Russia has named various open-source mobile, desktop, and server operating systems to substitute for vendor lock-in / proprietary software currently in use. Interestingly, besides Linux dominating the list, Russia has been evaluating ReactOS -- the project that's long been seeking to be an open-source implementation of Windows.
In an interesting move, Allwinner Technology is joining the Linux Foundation.
Version 1.1-RC1 of the Calamares Linux distribution installer framework is now available. This distribution-independent installer has garnered the interest of Manjaro, Kubuntu, and others seeking to make a more unified, better Linux installer. With Calamares 1.1, more features are coming.
The Facebook team working on the HHVM project for being a faster PHP interpreter and powering their Hack language have just come out of a two-week, open-source performance lockdown. Over the past two weeks they focused on making strides to make HHVM's compelling performance even better.
This week besides readying the Phoronix Test Suite 5.8.0 release and the various benchmark articles in commemoration of Phoronix turning eleven years old (and PTS turning 7), I've also been working on adding some new tests. One of the new test profiles available for automated benchmarking is stress-ng.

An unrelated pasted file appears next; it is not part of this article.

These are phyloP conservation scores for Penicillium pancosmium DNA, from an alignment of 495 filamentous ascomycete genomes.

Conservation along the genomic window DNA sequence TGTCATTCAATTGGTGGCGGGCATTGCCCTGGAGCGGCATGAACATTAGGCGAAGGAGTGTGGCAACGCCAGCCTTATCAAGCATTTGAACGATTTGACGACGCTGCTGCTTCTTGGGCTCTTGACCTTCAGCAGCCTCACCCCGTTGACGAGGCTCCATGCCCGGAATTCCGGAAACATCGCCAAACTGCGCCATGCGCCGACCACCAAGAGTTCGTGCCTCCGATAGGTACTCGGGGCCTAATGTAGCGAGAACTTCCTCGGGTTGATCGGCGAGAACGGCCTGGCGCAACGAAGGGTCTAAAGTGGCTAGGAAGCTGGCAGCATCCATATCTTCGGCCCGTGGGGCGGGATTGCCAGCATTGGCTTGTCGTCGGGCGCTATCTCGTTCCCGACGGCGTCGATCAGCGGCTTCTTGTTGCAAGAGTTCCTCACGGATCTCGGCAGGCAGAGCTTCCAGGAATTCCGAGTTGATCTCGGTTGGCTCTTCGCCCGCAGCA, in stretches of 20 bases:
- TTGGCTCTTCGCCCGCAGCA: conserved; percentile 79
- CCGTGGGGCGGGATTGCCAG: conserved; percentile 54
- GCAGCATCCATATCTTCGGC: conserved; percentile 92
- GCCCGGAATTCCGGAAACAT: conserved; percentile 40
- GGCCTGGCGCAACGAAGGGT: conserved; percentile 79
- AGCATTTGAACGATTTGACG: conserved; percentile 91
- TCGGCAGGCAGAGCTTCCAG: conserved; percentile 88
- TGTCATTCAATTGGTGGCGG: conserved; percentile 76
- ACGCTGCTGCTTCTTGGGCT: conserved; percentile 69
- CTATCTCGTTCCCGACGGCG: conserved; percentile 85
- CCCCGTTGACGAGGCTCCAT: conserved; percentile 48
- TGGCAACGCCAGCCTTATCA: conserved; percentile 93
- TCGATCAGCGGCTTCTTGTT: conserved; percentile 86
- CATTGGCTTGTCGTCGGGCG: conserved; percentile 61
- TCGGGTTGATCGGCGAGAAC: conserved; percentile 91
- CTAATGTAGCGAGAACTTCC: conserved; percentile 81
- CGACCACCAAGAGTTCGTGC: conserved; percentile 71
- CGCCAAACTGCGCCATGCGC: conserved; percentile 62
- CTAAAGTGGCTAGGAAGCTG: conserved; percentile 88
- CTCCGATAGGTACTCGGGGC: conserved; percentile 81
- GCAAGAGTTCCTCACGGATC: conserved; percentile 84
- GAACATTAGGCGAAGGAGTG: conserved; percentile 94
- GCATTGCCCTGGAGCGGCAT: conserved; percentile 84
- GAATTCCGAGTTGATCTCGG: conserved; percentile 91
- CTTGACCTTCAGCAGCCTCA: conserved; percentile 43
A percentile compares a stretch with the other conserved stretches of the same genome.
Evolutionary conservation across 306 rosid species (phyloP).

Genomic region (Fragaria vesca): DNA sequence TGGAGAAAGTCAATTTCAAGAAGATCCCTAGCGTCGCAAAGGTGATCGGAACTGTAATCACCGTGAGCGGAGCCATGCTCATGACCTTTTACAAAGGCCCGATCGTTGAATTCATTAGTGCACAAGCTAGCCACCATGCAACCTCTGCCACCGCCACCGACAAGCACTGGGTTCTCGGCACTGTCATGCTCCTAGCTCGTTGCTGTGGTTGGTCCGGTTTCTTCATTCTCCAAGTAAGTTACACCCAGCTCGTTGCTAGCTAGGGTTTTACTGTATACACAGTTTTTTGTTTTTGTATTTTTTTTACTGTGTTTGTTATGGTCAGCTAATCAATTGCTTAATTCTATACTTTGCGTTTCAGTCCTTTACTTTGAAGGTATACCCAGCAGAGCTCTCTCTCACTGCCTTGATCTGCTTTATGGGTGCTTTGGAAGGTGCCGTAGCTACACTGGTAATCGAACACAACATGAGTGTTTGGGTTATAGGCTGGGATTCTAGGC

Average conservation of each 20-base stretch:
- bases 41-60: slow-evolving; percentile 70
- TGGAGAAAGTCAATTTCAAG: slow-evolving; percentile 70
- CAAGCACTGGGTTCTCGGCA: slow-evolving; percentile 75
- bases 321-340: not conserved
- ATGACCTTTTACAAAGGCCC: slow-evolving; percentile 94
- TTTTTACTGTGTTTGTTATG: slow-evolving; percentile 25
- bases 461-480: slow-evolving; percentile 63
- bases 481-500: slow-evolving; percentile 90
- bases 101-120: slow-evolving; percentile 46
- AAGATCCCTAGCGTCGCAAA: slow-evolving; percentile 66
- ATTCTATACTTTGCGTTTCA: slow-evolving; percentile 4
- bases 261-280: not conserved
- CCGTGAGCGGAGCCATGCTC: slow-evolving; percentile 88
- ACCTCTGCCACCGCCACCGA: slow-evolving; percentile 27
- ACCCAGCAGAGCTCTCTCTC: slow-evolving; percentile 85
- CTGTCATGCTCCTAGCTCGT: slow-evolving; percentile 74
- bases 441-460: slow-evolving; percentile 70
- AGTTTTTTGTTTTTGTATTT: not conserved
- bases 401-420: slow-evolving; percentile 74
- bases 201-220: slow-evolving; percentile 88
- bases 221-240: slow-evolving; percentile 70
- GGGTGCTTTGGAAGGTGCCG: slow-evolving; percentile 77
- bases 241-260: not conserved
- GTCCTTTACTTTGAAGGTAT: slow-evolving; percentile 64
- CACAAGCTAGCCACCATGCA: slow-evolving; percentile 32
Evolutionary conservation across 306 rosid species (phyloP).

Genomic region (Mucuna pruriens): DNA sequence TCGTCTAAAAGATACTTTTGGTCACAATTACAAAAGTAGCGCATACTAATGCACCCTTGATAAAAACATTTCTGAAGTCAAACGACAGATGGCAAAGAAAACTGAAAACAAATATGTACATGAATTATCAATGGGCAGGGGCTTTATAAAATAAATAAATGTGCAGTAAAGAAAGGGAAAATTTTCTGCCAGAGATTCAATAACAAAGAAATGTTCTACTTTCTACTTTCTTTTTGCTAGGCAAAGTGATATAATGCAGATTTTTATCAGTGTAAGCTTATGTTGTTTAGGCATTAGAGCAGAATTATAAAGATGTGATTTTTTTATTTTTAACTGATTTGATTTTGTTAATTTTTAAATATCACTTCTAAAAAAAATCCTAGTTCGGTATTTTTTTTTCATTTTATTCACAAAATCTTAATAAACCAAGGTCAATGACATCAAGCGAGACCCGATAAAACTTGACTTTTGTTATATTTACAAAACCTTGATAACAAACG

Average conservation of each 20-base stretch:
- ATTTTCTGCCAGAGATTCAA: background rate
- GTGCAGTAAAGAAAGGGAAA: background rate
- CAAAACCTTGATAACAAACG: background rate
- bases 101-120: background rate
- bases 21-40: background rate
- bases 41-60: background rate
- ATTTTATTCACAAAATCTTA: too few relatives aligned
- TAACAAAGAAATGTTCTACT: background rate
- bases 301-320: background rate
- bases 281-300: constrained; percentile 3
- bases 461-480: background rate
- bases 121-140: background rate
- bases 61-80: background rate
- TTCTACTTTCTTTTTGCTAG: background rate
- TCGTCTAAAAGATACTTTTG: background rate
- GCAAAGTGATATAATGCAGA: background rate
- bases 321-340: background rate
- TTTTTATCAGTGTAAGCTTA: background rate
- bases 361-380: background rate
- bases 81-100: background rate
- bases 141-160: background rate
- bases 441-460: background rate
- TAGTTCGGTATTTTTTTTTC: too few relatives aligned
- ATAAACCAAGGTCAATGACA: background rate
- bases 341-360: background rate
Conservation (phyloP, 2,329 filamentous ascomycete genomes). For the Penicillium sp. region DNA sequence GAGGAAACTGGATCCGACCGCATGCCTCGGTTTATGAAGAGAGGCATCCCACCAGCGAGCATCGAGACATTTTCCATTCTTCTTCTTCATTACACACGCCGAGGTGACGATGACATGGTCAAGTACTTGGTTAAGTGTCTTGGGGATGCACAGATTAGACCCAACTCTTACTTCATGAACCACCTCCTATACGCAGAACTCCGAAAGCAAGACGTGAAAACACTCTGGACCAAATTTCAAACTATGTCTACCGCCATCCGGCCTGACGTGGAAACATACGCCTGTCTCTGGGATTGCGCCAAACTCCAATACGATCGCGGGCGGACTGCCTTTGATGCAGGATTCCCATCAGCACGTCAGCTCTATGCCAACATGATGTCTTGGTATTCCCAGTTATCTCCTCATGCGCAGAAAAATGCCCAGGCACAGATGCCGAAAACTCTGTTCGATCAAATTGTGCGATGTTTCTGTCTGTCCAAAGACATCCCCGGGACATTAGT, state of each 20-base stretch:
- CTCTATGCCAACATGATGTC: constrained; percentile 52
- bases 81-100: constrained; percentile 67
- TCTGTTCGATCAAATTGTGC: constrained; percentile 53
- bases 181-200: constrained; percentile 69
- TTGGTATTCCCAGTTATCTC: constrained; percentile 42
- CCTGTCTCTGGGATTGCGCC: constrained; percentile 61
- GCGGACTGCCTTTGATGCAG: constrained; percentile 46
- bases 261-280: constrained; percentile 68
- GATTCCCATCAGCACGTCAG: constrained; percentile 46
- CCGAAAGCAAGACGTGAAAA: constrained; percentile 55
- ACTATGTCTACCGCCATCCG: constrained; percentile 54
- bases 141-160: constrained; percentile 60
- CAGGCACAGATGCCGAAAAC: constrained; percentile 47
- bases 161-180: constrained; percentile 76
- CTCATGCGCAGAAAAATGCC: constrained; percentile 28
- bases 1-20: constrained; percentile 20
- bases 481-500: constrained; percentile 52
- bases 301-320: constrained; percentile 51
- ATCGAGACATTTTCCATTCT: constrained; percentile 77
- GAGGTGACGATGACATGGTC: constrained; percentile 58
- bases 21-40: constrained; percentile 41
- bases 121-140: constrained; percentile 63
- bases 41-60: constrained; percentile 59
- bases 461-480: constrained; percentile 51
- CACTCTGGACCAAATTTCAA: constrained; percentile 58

A test build of Blender 2.75 was released this past week and it will be of interest to a lot of open-source designers and artists.
Another HTTPS vulnerability has started to make its rounds earlier this morning. Dubbed Logjam by its researchers, the vulnerability stems from the US's encryption export mandate back in the 1990s. This particular vulnerability, in the transport-layer security layer protocol, breaks the Diffie-Hellman perfect forward-secrecy. Susceptibility to the vulnerability is depended on servers and clients supporting the DHE_EXPORT encryption scheme, or using a key less-than-or-equal to 1024 bits.
A new release of the GNU Guix functional package manager is now available.
This is a guest post by Tom Li, a Phoronix reader wishing to share his views on the increasing problems of free/open-source software public mailing lists being flooded with spam and other garbage. There are some extreme situations where there can be "flooding attacks" of list subscribers receiving thousands of mailing list messages per day from attackers. Tom is hoping the open-source community can come up with better solutions to fend off this problem.
Junio Hamano has ended out the month by releasing Git 2.4.0, the latest feature update to the popular distributed version control system.
Besides being powered by more powerful server hardware, also delivering faster response times to Phoronix and OpenBenchmarking.org is thanks to MariaDB.
Daniel Phillips has worked out faster fsync support within Tux3, the promising open-source file-system that continues to be developed outside of the mainline kernel.
For those wondering about the state of the Lima and Tamil graphics drivers for providing open-source, accelerated support to ARM Mali graphics processors, Luc Verhaegen has written a new blog post after being silent for a while.
1176 Free Software news articles published on Phoronix.